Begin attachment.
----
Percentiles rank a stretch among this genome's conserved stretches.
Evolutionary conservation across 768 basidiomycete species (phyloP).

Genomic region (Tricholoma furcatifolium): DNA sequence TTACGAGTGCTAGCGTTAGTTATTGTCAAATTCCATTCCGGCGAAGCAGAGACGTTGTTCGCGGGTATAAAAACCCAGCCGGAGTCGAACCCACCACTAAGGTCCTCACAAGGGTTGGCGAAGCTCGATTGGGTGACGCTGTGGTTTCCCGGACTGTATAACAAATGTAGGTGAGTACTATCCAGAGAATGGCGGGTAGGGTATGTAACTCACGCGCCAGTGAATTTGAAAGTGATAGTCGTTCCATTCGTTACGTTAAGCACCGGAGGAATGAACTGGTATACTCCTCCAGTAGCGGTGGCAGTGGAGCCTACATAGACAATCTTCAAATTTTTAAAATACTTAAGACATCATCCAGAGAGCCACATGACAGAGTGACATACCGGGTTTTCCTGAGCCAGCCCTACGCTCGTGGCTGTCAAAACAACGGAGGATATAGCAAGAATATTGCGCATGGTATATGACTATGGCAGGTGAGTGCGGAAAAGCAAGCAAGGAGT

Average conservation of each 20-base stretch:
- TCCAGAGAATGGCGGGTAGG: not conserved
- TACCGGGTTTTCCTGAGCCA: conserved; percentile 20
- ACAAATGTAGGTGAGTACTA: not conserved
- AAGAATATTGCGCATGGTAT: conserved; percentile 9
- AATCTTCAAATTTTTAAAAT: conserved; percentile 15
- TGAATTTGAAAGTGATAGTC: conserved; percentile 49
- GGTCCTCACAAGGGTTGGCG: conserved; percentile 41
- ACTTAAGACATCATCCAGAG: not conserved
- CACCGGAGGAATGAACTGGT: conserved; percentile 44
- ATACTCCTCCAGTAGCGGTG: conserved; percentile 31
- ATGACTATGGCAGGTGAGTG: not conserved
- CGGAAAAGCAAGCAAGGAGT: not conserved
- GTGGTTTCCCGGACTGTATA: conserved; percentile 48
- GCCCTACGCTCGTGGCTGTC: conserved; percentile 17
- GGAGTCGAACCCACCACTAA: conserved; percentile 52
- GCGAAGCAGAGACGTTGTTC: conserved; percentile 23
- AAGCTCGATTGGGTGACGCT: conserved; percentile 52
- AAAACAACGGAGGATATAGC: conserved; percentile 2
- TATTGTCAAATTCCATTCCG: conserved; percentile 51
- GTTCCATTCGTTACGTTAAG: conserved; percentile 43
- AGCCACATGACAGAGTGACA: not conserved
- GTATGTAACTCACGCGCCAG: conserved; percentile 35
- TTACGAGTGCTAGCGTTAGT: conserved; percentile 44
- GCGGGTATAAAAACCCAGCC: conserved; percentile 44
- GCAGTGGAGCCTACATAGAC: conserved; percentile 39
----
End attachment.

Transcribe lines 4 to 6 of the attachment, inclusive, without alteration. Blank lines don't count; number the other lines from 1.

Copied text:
Average conservation of each 20-base stretch:
- TCCAGAGAATGGCGGGTAGG: not conserved
- TACCGGGTTTTCCTGAGCCA: conserved; percentile 20